Turkey appointed new administrators in two dozen Kurdish-run municipalities yesterday (11 September) after removing their elected mayors over suspected links to militants, triggering pockets of protest in its volatile southeastern region bordering Syria and Iraq.

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The raids come as Turkey remains under a state of emergency imposed in the wake of the coup, which critics say has gone well beyond targeting the actual coup plotters.

Thirteen staff from the opposition Cumhuriyet newspaper, including the editor-in-chief, were detained on Monday, further heightening strains in Turkish society.

Turkey detains editor of opposition newspaper Cumhuriyet

Turkish police on Monday (31 October) detained the editor-in-chief of the newspaper Cumhuriyet — a thorn in the side of President Recep Tayyip Erdoğan — as Ankara widens a crackdown on opposition media.

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Tensions have surged in the Kurdish-dominated southeast of Turkey since a fragile ceasefire declared by the PKK collapsed in 2015. The HDP seeks to promote the cause of Turkey’s Kurdish minority and defend the rights of Kurds as well as those of women, gays and workers.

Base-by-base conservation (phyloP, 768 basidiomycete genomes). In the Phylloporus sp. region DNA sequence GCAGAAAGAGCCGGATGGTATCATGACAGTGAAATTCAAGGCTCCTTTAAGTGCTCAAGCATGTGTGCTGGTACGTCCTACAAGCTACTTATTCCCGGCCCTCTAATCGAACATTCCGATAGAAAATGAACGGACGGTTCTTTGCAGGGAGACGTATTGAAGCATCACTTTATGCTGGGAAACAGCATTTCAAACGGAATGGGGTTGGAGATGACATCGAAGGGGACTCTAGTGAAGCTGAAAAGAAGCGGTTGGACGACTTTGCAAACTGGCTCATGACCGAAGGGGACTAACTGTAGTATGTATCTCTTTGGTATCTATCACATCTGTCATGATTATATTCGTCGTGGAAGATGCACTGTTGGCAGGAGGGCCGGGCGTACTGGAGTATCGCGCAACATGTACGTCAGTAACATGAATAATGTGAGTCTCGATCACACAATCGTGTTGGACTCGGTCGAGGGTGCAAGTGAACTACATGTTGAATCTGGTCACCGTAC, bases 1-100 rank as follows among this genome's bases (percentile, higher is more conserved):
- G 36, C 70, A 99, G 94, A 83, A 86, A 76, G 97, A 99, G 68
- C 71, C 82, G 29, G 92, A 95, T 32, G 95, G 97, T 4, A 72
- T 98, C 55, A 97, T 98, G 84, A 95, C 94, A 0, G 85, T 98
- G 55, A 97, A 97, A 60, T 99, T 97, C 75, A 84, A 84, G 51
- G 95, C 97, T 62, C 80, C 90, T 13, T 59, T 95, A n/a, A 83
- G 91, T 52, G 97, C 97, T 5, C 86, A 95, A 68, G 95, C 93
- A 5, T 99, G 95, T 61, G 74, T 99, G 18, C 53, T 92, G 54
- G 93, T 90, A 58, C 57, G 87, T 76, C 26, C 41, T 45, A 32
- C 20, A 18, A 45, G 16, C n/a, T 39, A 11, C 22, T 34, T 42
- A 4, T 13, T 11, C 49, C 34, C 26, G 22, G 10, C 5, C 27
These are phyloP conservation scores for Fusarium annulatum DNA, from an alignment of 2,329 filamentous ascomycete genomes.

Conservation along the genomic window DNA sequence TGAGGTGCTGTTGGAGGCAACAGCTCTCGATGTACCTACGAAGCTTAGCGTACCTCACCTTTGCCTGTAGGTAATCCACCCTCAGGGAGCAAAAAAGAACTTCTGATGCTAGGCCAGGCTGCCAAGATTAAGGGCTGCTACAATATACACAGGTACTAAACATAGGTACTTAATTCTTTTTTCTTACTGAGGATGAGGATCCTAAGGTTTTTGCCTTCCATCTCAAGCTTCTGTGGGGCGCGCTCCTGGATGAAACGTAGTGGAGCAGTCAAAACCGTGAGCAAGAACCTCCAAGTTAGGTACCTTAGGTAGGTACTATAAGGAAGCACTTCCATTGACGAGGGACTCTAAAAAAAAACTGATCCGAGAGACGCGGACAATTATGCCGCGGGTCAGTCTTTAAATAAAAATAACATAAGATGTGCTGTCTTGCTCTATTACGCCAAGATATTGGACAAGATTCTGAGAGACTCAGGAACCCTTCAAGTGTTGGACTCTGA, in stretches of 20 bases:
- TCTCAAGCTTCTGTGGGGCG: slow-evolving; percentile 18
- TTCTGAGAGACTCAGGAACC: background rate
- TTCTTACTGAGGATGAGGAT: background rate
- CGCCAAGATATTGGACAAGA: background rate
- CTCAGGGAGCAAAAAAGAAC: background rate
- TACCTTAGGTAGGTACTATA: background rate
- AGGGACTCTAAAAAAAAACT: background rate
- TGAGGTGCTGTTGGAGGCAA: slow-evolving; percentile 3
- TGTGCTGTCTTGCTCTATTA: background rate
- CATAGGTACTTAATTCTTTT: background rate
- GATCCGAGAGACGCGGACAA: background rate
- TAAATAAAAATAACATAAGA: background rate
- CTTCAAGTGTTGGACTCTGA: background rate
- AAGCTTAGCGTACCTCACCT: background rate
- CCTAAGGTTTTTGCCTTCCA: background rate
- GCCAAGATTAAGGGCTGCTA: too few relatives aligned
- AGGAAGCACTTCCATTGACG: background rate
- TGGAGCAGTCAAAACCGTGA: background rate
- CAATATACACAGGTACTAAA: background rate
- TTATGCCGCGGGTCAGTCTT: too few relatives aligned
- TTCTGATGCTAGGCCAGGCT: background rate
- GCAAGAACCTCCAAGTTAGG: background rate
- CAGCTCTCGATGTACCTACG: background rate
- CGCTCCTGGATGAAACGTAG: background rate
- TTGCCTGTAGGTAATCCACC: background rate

But the authorities accuse the party of being a front for the PKK and failing to distance itself from terror, claims it has always vehemently denied.

Erdoğan has launched repeated personal attacks on Demirtaş, who analysts have seen as the sole politician in Turkey who comes anywhere near to rivalling his charisma.

Demirtaş has made it a personal crusade to oppose Erdoğan’s plan for a presidential system in Turkey, which the HDP says would lead to dictatorship.

Reportedly a massive blast has hit the police academy in Diyarbakir, a Turkish journalist announced in Twitter.

Background

Erdogan says coup was ‘gift from God’ to reshape country, punish enemies

President Recep Tayyip Erdoğan said that Friday’s failed coup (15 July) was a “gift from God”, giving him the chance to re-shape the country, and purge the country’s elite from enemies, who accuse him of creeping Islamisation in the traditionally secular state.

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Hahn urges Turkey to return to the Kurdish Peace Process

Speaking in the European Parliament yesterday (20 January), Neighbourhood Commissioner Johannes Hahn expressed concern over growing tensions in Turkey between the government and the Kurdish community, and strongly appealed for a return to the peace process.